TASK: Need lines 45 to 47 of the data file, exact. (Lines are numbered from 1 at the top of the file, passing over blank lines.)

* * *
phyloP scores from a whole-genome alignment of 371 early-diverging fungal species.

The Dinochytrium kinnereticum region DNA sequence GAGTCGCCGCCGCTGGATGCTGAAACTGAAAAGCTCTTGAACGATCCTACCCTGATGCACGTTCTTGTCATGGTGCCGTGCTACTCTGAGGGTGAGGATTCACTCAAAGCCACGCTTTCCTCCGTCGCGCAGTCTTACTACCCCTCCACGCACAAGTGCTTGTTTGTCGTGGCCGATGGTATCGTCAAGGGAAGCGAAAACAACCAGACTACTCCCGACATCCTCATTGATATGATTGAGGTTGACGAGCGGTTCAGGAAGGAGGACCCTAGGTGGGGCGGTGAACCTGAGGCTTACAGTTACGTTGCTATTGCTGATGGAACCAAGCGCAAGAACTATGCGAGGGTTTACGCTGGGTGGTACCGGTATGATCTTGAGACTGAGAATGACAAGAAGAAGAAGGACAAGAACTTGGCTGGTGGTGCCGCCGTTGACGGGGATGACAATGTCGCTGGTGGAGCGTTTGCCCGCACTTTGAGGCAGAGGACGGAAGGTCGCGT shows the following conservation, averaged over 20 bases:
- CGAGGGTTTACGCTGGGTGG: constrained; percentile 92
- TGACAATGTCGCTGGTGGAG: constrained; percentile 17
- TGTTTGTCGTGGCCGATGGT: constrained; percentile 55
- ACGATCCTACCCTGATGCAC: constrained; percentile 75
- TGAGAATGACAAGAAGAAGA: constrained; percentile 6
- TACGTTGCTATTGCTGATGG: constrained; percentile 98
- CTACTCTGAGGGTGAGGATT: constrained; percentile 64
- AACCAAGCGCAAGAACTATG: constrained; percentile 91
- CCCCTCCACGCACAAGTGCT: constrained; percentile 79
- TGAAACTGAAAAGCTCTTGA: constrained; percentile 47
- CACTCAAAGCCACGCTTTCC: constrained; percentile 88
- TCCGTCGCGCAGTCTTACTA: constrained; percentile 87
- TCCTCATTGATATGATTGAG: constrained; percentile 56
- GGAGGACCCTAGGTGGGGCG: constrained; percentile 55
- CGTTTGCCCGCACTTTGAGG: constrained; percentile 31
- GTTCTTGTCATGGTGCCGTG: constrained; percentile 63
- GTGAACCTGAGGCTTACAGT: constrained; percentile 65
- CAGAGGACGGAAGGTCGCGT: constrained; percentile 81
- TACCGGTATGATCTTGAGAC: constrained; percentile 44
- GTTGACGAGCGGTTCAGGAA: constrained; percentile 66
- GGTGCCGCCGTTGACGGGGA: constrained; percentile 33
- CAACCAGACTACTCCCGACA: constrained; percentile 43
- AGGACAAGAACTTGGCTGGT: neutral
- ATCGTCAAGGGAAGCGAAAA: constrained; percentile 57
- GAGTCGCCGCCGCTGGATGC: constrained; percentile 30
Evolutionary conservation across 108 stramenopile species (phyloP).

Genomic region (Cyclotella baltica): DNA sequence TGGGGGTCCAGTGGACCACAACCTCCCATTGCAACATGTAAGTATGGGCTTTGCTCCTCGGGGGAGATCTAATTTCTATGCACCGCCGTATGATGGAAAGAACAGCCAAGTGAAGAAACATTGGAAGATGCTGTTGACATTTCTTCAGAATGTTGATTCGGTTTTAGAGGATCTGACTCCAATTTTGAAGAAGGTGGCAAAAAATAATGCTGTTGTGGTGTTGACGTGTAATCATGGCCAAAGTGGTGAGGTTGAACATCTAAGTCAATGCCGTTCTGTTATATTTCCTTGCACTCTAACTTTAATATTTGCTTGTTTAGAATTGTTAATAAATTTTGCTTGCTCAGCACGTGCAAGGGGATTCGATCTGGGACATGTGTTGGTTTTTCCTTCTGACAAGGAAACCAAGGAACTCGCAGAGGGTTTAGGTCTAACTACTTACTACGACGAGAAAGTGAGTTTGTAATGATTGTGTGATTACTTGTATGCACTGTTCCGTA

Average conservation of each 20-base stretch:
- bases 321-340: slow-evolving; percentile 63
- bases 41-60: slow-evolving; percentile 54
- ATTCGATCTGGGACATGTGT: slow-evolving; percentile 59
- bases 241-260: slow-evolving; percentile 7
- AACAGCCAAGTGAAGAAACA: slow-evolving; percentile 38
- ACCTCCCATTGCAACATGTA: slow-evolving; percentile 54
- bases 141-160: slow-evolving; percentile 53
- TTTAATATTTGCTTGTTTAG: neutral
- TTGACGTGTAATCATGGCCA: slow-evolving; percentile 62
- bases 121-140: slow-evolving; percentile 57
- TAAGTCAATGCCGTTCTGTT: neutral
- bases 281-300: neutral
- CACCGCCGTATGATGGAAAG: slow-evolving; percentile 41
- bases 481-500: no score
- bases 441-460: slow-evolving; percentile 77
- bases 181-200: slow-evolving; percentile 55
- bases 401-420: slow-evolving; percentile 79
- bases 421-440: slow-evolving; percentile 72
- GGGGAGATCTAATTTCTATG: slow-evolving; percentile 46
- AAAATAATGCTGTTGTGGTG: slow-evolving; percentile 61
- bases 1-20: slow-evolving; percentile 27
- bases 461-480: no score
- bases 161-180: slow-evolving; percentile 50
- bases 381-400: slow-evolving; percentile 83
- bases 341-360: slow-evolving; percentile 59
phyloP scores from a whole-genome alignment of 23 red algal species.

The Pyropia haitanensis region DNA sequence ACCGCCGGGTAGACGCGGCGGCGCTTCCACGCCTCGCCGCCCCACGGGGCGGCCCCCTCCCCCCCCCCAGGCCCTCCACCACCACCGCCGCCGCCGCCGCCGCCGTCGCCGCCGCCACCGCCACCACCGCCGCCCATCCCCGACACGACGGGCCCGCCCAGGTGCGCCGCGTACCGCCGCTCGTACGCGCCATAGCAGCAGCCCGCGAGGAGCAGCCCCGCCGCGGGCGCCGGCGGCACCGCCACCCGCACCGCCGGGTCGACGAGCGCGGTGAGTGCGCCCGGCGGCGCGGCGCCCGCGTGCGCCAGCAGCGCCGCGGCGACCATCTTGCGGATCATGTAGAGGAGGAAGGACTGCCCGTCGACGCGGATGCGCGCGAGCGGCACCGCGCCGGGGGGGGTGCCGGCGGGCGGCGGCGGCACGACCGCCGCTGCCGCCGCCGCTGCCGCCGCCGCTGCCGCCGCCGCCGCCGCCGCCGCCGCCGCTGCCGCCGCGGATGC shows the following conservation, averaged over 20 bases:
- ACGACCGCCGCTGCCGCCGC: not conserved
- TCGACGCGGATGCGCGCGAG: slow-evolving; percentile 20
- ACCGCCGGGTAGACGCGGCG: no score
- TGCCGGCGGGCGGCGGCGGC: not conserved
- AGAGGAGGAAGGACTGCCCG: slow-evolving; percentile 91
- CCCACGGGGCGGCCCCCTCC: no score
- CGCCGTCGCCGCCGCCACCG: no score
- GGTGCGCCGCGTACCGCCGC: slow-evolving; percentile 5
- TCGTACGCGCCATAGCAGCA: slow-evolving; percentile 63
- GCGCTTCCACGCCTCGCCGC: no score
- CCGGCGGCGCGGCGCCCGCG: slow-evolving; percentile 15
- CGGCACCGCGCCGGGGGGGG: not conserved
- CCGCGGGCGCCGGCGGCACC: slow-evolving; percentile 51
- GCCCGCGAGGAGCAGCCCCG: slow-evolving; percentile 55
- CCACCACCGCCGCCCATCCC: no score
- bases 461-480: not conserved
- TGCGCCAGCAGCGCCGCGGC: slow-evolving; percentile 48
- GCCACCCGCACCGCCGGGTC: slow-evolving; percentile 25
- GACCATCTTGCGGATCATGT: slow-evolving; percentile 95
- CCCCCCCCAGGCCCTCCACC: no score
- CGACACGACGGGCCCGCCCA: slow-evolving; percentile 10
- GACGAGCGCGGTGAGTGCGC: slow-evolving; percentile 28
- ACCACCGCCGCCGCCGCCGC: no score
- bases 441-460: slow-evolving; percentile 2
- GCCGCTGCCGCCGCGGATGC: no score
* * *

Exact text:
- bases 441-460: slow-evolving; percentile 77
- bases 181-200: slow-evolving; percentile 55
- bases 401-420: slow-evolving; percentile 79